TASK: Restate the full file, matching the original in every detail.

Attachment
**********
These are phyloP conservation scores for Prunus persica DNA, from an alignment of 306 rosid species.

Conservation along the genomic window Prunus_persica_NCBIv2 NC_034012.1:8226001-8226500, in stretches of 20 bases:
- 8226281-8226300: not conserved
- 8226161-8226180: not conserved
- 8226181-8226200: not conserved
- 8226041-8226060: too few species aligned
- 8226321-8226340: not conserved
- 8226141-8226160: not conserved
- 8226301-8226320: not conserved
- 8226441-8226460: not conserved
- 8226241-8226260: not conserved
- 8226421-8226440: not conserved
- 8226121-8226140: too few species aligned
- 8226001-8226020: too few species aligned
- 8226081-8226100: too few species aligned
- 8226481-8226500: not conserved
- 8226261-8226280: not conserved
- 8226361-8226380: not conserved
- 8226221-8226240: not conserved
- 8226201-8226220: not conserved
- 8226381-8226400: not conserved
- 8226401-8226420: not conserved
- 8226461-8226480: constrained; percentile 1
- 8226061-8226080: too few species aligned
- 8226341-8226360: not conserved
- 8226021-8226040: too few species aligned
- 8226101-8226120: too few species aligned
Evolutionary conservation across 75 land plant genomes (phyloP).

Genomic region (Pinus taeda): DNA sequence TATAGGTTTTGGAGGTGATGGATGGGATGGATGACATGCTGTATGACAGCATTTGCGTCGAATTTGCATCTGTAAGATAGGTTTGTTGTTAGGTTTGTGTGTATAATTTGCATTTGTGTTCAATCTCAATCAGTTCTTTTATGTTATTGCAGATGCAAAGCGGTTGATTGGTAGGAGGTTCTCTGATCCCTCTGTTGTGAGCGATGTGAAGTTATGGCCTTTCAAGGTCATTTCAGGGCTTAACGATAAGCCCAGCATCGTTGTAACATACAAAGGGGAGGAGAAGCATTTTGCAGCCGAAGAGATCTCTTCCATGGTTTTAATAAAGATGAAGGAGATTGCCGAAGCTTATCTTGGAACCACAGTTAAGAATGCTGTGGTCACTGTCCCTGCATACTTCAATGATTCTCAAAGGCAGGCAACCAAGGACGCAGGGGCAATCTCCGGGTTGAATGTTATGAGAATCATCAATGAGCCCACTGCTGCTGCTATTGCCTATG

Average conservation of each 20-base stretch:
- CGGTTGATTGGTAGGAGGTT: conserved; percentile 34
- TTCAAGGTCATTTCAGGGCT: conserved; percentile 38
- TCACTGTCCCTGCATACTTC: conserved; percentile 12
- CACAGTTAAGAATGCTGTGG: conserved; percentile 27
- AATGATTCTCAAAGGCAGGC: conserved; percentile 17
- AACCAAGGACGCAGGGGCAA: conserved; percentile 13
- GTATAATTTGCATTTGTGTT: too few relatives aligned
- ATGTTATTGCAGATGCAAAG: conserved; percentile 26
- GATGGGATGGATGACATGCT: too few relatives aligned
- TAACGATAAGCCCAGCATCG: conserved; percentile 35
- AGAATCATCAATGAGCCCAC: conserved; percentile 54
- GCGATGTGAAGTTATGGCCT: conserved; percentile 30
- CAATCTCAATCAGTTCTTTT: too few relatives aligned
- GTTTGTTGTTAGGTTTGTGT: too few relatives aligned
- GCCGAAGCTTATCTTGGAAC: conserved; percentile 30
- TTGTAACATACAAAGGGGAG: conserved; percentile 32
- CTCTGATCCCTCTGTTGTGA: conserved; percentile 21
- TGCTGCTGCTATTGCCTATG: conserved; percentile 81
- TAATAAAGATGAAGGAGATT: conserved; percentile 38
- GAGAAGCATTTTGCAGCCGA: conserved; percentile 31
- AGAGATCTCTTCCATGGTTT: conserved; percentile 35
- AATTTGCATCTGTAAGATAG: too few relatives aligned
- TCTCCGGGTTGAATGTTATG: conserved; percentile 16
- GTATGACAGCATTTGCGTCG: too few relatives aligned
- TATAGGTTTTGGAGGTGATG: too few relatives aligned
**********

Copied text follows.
These are phyloP conservation scores for Prunus persica DNA, from an alignment of 306 rosid species.

Conservation along the genomic window Prunus_persica_NCBIv2 NC_034012.1:8226001-8226500, in stretches of 20 bases:
- 8226281-8226300: not conserved
- 8226161-8226180: not conserved
- 8226181-8226200: not conserved
- 8226041-8226060: too few species aligned
- 8226321-8226340: not conserved
- 8226141-8226160: not conserved
- 8226301-8226320: not conserved
- 8226441-8226460: not conserved
- 8226241-8226260: not conserved
- 8226421-8226440: not conserved
- 8226121-8226140: too few species aligned
- 8226001-8226020: too few species aligned
- 8226081-8226100: too few species aligned
- 8226481-8226500: not conserved
- 8226261-8226280: not conserved
- 8226361-8226380: not conserved
- 8226221-8226240: not conserved
- 8226201-8226220: not conserved
- 8226381-8226400: not conserved
- 8226401-8226420: not conserved
- 8226461-8226480: constrained; percentile 1
- 8226061-8226080: too few species aligned
- 8226341-8226360: not conserved
- 8226021-8226040: too few species aligned
- 8226101-8226120: too few species aligned
Evolutionary conservation across 75 land plant genomes (phyloP).

Genomic region (Pinus taeda): DNA sequence TATAGGTTTTGGAGGTGATGGATGGGATGGATGACATGCTGTATGACAGCATTTGCGTCGAATTTGCATCTGTAAGATAGGTTTGTTGTTAGGTTTGTGTGTATAATTTGCATTTGTGTTCAATCTCAATCAGTTCTTTTATGTTATTGCAGATGCAAAGCGGTTGATTGGTAGGAGGTTCTCTGATCCCTCTGTTGTGAGCGATGTGAAGTTATGGCCTTTCAAGGTCATTTCAGGGCTTAACGATAAGCCCAGCATCGTTGTAACATACAAAGGGGAGGAGAAGCATTTTGCAGCCGAAGAGATCTCTTCCATGGTTTTAATAAAGATGAAGGAGATTGCCGAAGCTTATCTTGGAACCACAGTTAAGAATGCTGTGGTCACTGTCCCTGCATACTTCAATGATTCTCAAAGGCAGGCAACCAAGGACGCAGGGGCAATCTCCGGGTTGAATGTTATGAGAATCATCAATGAGCCCACTGCTGCTGCTATTGCCTATG

Average conservation of each 20-base stretch:
- CGGTTGATTGGTAGGAGGTT: conserved; percentile 34
- TTCAAGGTCATTTCAGGGCT: conserved; percentile 38
- TCACTGTCCCTGCATACTTC: conserved; percentile 12
- CACAGTTAAGAATGCTGTGG: conserved; percentile 27
- AATGATTCTCAAAGGCAGGC: conserved; percentile 17
- AACCAAGGACGCAGGGGCAA: conserved; percentile 13
- GTATAATTTGCATTTGTGTT: too few relatives aligned
- ATGTTATTGCAGATGCAAAG: conserved; percentile 26
- GATGGGATGGATGACATGCT: too few relatives aligned
- TAACGATAAGCCCAGCATCG: conserved; percentile 35
- AGAATCATCAATGAGCCCAC: conserved; percentile 54
- GCGATGTGAAGTTATGGCCT: conserved; percentile 30
- CAATCTCAATCAGTTCTTTT: too few relatives aligned
- GTTTGTTGTTAGGTTTGTGT: too few relatives aligned
- GCCGAAGCTTATCTTGGAAC: conserved; percentile 30
- TTGTAACATACAAAGGGGAG: conserved; percentile 32
- CTCTGATCCCTCTGTTGTGA: conserved; percentile 21
- TGCTGCTGCTATTGCCTATG: conserved; percentile 81
- TAATAAAGATGAAGGAGATT: conserved; percentile 38
- GAGAAGCATTTTGCAGCCGA: conserved; percentile 31
- AGAGATCTCTTCCATGGTTT: conserved; percentile 35
- AATTTGCATCTGTAAGATAG: too few relatives aligned
- TCTCCGGGTTGAATGTTATG: conserved; percentile 16
- GTATGACAGCATTTGCGTCG: too few relatives aligned
- TATAGGTTTTGGAGGTGATG: too few relatives aligned